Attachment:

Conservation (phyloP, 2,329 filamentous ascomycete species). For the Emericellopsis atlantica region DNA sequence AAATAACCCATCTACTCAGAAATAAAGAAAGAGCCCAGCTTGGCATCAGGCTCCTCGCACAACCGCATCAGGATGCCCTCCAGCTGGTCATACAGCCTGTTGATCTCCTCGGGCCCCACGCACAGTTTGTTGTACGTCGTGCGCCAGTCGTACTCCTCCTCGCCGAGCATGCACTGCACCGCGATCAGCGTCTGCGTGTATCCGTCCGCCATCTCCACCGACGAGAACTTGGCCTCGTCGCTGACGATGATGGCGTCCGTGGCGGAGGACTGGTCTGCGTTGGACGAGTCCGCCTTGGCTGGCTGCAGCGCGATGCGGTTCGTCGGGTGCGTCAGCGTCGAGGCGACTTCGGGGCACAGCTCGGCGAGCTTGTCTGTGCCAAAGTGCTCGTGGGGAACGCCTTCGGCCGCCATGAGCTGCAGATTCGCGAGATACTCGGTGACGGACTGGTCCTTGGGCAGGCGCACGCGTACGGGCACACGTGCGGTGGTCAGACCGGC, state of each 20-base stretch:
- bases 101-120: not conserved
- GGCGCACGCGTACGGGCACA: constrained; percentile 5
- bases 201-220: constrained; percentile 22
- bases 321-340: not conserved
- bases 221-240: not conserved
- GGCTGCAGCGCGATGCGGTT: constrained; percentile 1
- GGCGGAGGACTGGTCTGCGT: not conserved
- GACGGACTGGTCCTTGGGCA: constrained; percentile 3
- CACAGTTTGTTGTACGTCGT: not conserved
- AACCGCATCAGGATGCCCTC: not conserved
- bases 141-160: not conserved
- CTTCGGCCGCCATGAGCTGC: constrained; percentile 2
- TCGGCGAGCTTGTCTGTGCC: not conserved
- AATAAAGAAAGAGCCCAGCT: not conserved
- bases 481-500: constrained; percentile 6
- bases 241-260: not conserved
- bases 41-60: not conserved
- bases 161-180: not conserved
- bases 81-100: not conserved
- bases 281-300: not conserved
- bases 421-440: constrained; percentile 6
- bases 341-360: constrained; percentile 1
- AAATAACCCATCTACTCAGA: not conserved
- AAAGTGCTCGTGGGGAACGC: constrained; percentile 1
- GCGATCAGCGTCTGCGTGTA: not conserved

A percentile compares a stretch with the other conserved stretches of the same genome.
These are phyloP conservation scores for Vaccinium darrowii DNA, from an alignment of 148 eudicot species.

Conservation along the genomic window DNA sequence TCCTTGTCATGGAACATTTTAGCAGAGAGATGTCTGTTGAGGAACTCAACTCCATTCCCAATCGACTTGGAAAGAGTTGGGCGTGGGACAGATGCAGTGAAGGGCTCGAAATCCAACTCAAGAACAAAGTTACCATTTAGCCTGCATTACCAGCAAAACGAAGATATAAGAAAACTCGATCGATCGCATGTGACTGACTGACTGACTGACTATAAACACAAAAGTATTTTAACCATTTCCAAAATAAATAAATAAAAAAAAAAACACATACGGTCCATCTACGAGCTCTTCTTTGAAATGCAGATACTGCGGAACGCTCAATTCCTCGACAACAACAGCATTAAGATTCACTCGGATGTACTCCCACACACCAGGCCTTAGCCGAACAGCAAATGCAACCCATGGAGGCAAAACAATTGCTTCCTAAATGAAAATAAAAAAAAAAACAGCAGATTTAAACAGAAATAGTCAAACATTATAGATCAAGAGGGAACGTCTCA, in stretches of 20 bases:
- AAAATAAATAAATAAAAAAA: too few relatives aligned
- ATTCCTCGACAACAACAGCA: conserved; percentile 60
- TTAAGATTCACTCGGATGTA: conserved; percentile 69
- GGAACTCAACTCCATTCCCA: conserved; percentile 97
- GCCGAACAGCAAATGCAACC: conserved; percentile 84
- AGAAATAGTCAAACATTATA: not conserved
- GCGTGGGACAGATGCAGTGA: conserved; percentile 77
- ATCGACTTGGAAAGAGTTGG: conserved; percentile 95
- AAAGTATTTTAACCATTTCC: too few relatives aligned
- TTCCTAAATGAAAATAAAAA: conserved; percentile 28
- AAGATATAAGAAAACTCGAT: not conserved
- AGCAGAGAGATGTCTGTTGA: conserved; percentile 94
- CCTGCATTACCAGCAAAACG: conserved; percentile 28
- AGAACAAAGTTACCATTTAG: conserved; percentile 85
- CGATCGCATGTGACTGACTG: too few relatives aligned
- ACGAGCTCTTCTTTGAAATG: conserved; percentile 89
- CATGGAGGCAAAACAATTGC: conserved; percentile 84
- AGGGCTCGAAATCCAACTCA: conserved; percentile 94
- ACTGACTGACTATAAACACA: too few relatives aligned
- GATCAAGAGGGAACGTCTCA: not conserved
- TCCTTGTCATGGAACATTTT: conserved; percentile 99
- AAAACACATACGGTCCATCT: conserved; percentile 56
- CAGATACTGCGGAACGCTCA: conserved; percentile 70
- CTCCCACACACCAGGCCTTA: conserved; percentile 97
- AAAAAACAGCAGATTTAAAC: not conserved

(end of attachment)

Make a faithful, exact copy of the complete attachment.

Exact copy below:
Conservation (phyloP, 2,329 filamentous ascomycete species). For the Emericellopsis atlantica region DNA sequence AAATAACCCATCTACTCAGAAATAAAGAAAGAGCCCAGCTTGGCATCAGGCTCCTCGCACAACCGCATCAGGATGCCCTCCAGCTGGTCATACAGCCTGTTGATCTCCTCGGGCCCCACGCACAGTTTGTTGTACGTCGTGCGCCAGTCGTACTCCTCCTCGCCGAGCATGCACTGCACCGCGATCAGCGTCTGCGTGTATCCGTCCGCCATCTCCACCGACGAGAACTTGGCCTCGTCGCTGACGATGATGGCGTCCGTGGCGGAGGACTGGTCTGCGTTGGACGAGTCCGCCTTGGCTGGCTGCAGCGCGATGCGGTTCGTCGGGTGCGTCAGCGTCGAGGCGACTTCGGGGCACAGCTCGGCGAGCTTGTCTGTGCCAAAGTGCTCGTGGGGAACGCCTTCGGCCGCCATGAGCTGCAGATTCGCGAGATACTCGGTGACGGACTGGTCCTTGGGCAGGCGCACGCGTACGGGCACACGTGCGGTGGTCAGACCGGC, state of each 20-base stretch:
- bases 101-120: not conserved
- GGCGCACGCGTACGGGCACA: constrained; percentile 5
- bases 201-220: constrained; percentile 22
- bases 321-340: not conserved
- bases 221-240: not conserved
- GGCTGCAGCGCGATGCGGTT: constrained; percentile 1
- GGCGGAGGACTGGTCTGCGT: not conserved
- GACGGACTGGTCCTTGGGCA: constrained; percentile 3
- CACAGTTTGTTGTACGTCGT: not conserved
- AACCGCATCAGGATGCCCTC: not conserved
- bases 141-160: not conserved
- CTTCGGCCGCCATGAGCTGC: constrained; percentile 2
- TCGGCGAGCTTGTCTGTGCC: not conserved
- AATAAAGAAAGAGCCCAGCT: not conserved
- bases 481-500: constrained; percentile 6
- bases 241-260: not conserved
- bases 41-60: not conserved
- bases 161-180: not conserved
- bases 81-100: not conserved
- bases 281-300: not conserved
- bases 421-440: constrained; percentile 6
- bases 341-360: constrained; percentile 1
- AAATAACCCATCTACTCAGA: not conserved
- AAAGTGCTCGTGGGGAACGC: constrained; percentile 1
- GCGATCAGCGTCTGCGTGTA: not conserved

A percentile compares a stretch with the other conserved stretches of the same genome.
These are phyloP conservation scores for Vaccinium darrowii DNA, from an alignment of 148 eudicot species.

Conservation along the genomic window DNA sequence TCCTTGTCATGGAACATTTTAGCAGAGAGATGTCTGTTGAGGAACTCAACTCCATTCCCAATCGACTTGGAAAGAGTTGGGCGTGGGACAGATGCAGTGAAGGGCTCGAAATCCAACTCAAGAACAAAGTTACCATTTAGCCTGCATTACCAGCAAAACGAAGATATAAGAAAACTCGATCGATCGCATGTGACTGACTGACTGACTGACTATAAACACAAAAGTATTTTAACCATTTCCAAAATAAATAAATAAAAAAAAAAACACATACGGTCCATCTACGAGCTCTTCTTTGAAATGCAGATACTGCGGAACGCTCAATTCCTCGACAACAACAGCATTAAGATTCACTCGGATGTACTCCCACACACCAGGCCTTAGCCGAACAGCAAATGCAACCCATGGAGGCAAAACAATTGCTTCCTAAATGAAAATAAAAAAAAAAACAGCAGATTTAAACAGAAATAGTCAAACATTATAGATCAAGAGGGAACGTCTCA, in stretches of 20 bases:
- AAAATAAATAAATAAAAAAA: too few relatives aligned
- ATTCCTCGACAACAACAGCA: conserved; percentile 60
- TTAAGATTCACTCGGATGTA: conserved; percentile 69
- GGAACTCAACTCCATTCCCA: conserved; percentile 97
- GCCGAACAGCAAATGCAACC: conserved; percentile 84
- AGAAATAGTCAAACATTATA: not conserved
- GCGTGGGACAGATGCAGTGA: conserved; percentile 77
- ATCGACTTGGAAAGAGTTGG: conserved; percentile 95
- AAAGTATTTTAACCATTTCC: too few relatives aligned
- TTCCTAAATGAAAATAAAAA: conserved; percentile 28
- AAGATATAAGAAAACTCGAT: not conserved
- AGCAGAGAGATGTCTGTTGA: conserved; percentile 94
- CCTGCATTACCAGCAAAACG: conserved; percentile 28
- AGAACAAAGTTACCATTTAG: conserved; percentile 85
- CGATCGCATGTGACTGACTG: too few relatives aligned
- ACGAGCTCTTCTTTGAAATG: conserved; percentile 89
- CATGGAGGCAAAACAATTGC: conserved; percentile 84
- AGGGCTCGAAATCCAACTCA: conserved; percentile 94
- ACTGACTGACTATAAACACA: too few relatives aligned
- GATCAAGAGGGAACGTCTCA: not conserved
- TCCTTGTCATGGAACATTTT: conserved; percentile 99
- AAAACACATACGGTCCATCT: conserved; percentile 56
- CAGATACTGCGGAACGCTCA: conserved; percentile 70
- CTCCCACACACCAGGCCTTA: conserved; percentile 97
- AAAAAACAGCAGATTTAAAC: not conserved